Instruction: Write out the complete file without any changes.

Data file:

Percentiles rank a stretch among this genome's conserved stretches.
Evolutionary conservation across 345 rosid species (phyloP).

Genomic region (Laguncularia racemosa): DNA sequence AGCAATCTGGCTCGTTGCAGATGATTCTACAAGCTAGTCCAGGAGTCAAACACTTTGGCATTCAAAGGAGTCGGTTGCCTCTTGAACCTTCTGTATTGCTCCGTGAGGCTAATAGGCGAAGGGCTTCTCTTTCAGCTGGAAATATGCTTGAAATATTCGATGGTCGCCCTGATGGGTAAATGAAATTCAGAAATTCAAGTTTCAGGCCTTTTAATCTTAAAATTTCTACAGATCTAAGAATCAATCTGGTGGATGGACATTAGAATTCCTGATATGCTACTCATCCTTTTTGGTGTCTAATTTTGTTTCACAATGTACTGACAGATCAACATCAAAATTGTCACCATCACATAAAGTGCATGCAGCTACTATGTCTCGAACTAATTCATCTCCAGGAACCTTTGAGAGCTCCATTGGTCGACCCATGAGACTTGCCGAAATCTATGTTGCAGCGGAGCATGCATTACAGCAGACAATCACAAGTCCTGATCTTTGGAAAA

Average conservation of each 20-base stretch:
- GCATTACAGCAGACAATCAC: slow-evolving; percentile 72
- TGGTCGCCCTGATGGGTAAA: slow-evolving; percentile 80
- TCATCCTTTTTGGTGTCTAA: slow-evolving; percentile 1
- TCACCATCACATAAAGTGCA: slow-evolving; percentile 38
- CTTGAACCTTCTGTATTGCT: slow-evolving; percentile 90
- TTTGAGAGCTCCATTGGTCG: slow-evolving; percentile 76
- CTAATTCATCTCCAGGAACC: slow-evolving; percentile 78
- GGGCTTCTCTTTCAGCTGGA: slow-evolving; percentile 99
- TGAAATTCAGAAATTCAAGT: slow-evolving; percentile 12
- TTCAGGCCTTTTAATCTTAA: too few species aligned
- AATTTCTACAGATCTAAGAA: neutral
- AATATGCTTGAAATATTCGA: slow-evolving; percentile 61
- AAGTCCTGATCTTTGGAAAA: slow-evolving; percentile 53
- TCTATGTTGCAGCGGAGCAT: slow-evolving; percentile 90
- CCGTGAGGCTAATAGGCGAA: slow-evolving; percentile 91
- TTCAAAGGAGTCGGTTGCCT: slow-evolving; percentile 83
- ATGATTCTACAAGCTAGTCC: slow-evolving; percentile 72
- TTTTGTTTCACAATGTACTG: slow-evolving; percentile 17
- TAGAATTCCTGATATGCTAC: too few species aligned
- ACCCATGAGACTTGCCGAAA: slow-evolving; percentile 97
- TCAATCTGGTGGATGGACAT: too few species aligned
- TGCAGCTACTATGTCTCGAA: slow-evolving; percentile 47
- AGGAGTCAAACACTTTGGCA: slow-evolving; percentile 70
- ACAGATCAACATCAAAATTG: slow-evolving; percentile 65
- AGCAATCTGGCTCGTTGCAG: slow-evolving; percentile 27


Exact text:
Percentiles rank a stretch among this genome's conserved stretches.
Evolutionary conservation across 345 rosid species (phyloP).

Genomic region (Laguncularia racemosa): DNA sequence AGCAATCTGGCTCGTTGCAGATGATTCTACAAGCTAGTCCAGGAGTCAAACACTTTGGCATTCAAAGGAGTCGGTTGCCTCTTGAACCTTCTGTATTGCTCCGTGAGGCTAATAGGCGAAGGGCTTCTCTTTCAGCTGGAAATATGCTTGAAATATTCGATGGTCGCCCTGATGGGTAAATGAAATTCAGAAATTCAAGTTTCAGGCCTTTTAATCTTAAAATTTCTACAGATCTAAGAATCAATCTGGTGGATGGACATTAGAATTCCTGATATGCTACTCATCCTTTTTGGTGTCTAATTTTGTTTCACAATGTACTGACAGATCAACATCAAAATTGTCACCATCACATAAAGTGCATGCAGCTACTATGTCTCGAACTAATTCATCTCCAGGAACCTTTGAGAGCTCCATTGGTCGACCCATGAGACTTGCCGAAATCTATGTTGCAGCGGAGCATGCATTACAGCAGACAATCACAAGTCCTGATCTTTGGAAAA

Average conservation of each 20-base stretch:
- GCATTACAGCAGACAATCAC: slow-evolving; percentile 72
- TGGTCGCCCTGATGGGTAAA: slow-evolving; percentile 80
- TCATCCTTTTTGGTGTCTAA: slow-evolving; percentile 1
- TCACCATCACATAAAGTGCA: slow-evolving; percentile 38
- CTTGAACCTTCTGTATTGCT: slow-evolving; percentile 90
- TTTGAGAGCTCCATTGGTCG: slow-evolving; percentile 76
- CTAATTCATCTCCAGGAACC: slow-evolving; percentile 78
- GGGCTTCTCTTTCAGCTGGA: slow-evolving; percentile 99
- TGAAATTCAGAAATTCAAGT: slow-evolving; percentile 12
- TTCAGGCCTTTTAATCTTAA: too few species aligned
- AATTTCTACAGATCTAAGAA: neutral
- AATATGCTTGAAATATTCGA: slow-evolving; percentile 61
- AAGTCCTGATCTTTGGAAAA: slow-evolving; percentile 53
- TCTATGTTGCAGCGGAGCAT: slow-evolving; percentile 90
- CCGTGAGGCTAATAGGCGAA: slow-evolving; percentile 91
- TTCAAAGGAGTCGGTTGCCT: slow-evolving; percentile 83
- ATGATTCTACAAGCTAGTCC: slow-evolving; percentile 72
- TTTTGTTTCACAATGTACTG: slow-evolving; percentile 17
- TAGAATTCCTGATATGCTAC: too few species aligned
- ACCCATGAGACTTGCCGAAA: slow-evolving; percentile 97
- TCAATCTGGTGGATGGACAT: too few species aligned
- TGCAGCTACTATGTCTCGAA: slow-evolving; percentile 47
- AGGAGTCAAACACTTTGGCA: slow-evolving; percentile 70
- ACAGATCAACATCAAAATTG: slow-evolving; percentile 65
- AGCAATCTGGCTCGTTGCAG: slow-evolving; percentile 27